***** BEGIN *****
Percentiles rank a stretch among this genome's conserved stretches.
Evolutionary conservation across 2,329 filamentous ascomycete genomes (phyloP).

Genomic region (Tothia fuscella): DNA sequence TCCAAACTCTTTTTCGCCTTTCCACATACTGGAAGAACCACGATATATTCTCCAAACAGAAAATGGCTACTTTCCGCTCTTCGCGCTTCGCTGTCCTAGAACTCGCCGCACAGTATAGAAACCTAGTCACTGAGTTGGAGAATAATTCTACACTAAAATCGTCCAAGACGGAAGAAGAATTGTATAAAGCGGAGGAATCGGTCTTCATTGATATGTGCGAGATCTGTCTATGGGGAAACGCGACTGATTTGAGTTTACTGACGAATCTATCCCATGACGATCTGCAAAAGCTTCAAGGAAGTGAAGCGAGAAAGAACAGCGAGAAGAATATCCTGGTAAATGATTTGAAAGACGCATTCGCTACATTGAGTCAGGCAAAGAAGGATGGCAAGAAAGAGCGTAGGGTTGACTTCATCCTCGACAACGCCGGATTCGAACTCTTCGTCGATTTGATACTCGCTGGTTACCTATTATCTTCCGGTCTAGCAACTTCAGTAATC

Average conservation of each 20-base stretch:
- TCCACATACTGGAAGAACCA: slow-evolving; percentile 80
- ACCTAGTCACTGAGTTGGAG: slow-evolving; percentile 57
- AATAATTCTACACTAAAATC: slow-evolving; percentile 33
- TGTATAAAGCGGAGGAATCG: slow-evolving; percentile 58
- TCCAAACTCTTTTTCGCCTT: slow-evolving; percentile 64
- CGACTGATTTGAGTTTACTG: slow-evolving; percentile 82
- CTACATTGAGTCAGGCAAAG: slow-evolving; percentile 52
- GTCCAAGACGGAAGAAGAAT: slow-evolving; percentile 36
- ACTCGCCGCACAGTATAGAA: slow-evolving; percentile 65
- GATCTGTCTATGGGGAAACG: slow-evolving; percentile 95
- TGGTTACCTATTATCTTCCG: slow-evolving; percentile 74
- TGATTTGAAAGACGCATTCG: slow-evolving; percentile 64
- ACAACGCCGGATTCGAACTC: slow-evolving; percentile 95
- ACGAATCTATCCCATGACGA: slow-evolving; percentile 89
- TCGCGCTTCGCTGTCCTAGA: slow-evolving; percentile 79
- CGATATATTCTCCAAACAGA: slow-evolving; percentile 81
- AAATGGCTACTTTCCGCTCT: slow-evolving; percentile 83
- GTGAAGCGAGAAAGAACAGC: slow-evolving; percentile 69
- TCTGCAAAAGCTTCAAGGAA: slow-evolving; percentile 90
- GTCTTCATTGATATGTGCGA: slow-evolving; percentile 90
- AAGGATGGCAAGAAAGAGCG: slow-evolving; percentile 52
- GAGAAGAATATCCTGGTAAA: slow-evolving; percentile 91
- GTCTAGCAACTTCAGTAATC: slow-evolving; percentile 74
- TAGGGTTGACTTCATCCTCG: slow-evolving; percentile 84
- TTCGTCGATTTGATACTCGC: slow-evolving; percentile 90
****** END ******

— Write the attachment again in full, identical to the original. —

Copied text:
Percentiles rank a stretch among this genome's conserved stretches.
Evolutionary conservation across 2,329 filamentous ascomycete genomes (phyloP).

Genomic region (Tothia fuscella): DNA sequence TCCAAACTCTTTTTCGCCTTTCCACATACTGGAAGAACCACGATATATTCTCCAAACAGAAAATGGCTACTTTCCGCTCTTCGCGCTTCGCTGTCCTAGAACTCGCCGCACAGTATAGAAACCTAGTCACTGAGTTGGAGAATAATTCTACACTAAAATCGTCCAAGACGGAAGAAGAATTGTATAAAGCGGAGGAATCGGTCTTCATTGATATGTGCGAGATCTGTCTATGGGGAAACGCGACTGATTTGAGTTTACTGACGAATCTATCCCATGACGATCTGCAAAAGCTTCAAGGAAGTGAAGCGAGAAAGAACAGCGAGAAGAATATCCTGGTAAATGATTTGAAAGACGCATTCGCTACATTGAGTCAGGCAAAGAAGGATGGCAAGAAAGAGCGTAGGGTTGACTTCATCCTCGACAACGCCGGATTCGAACTCTTCGTCGATTTGATACTCGCTGGTTACCTATTATCTTCCGGTCTAGCAACTTCAGTAATC

Average conservation of each 20-base stretch:
- TCCACATACTGGAAGAACCA: slow-evolving; percentile 80
- ACCTAGTCACTGAGTTGGAG: slow-evolving; percentile 57
- AATAATTCTACACTAAAATC: slow-evolving; percentile 33
- TGTATAAAGCGGAGGAATCG: slow-evolving; percentile 58
- TCCAAACTCTTTTTCGCCTT: slow-evolving; percentile 64
- CGACTGATTTGAGTTTACTG: slow-evolving; percentile 82
- CTACATTGAGTCAGGCAAAG: slow-evolving; percentile 52
- GTCCAAGACGGAAGAAGAAT: slow-evolving; percentile 36
- ACTCGCCGCACAGTATAGAA: slow-evolving; percentile 65
- GATCTGTCTATGGGGAAACG: slow-evolving; percentile 95
- TGGTTACCTATTATCTTCCG: slow-evolving; percentile 74
- TGATTTGAAAGACGCATTCG: slow-evolving; percentile 64
- ACAACGCCGGATTCGAACTC: slow-evolving; percentile 95
- ACGAATCTATCCCATGACGA: slow-evolving; percentile 89
- TCGCGCTTCGCTGTCCTAGA: slow-evolving; percentile 79
- CGATATATTCTCCAAACAGA: slow-evolving; percentile 81
- AAATGGCTACTTTCCGCTCT: slow-evolving; percentile 83
- GTGAAGCGAGAAAGAACAGC: slow-evolving; percentile 69
- TCTGCAAAAGCTTCAAGGAA: slow-evolving; percentile 90
- GTCTTCATTGATATGTGCGA: slow-evolving; percentile 90
- AAGGATGGCAAGAAAGAGCG: slow-evolving; percentile 52
- GAGAAGAATATCCTGGTAAA: slow-evolving; percentile 91
- GTCTAGCAACTTCAGTAATC: slow-evolving; percentile 74
- TAGGGTTGACTTCATCCTCG: slow-evolving; percentile 84
- TTCGTCGATTTGATACTCGC: slow-evolving; percentile 90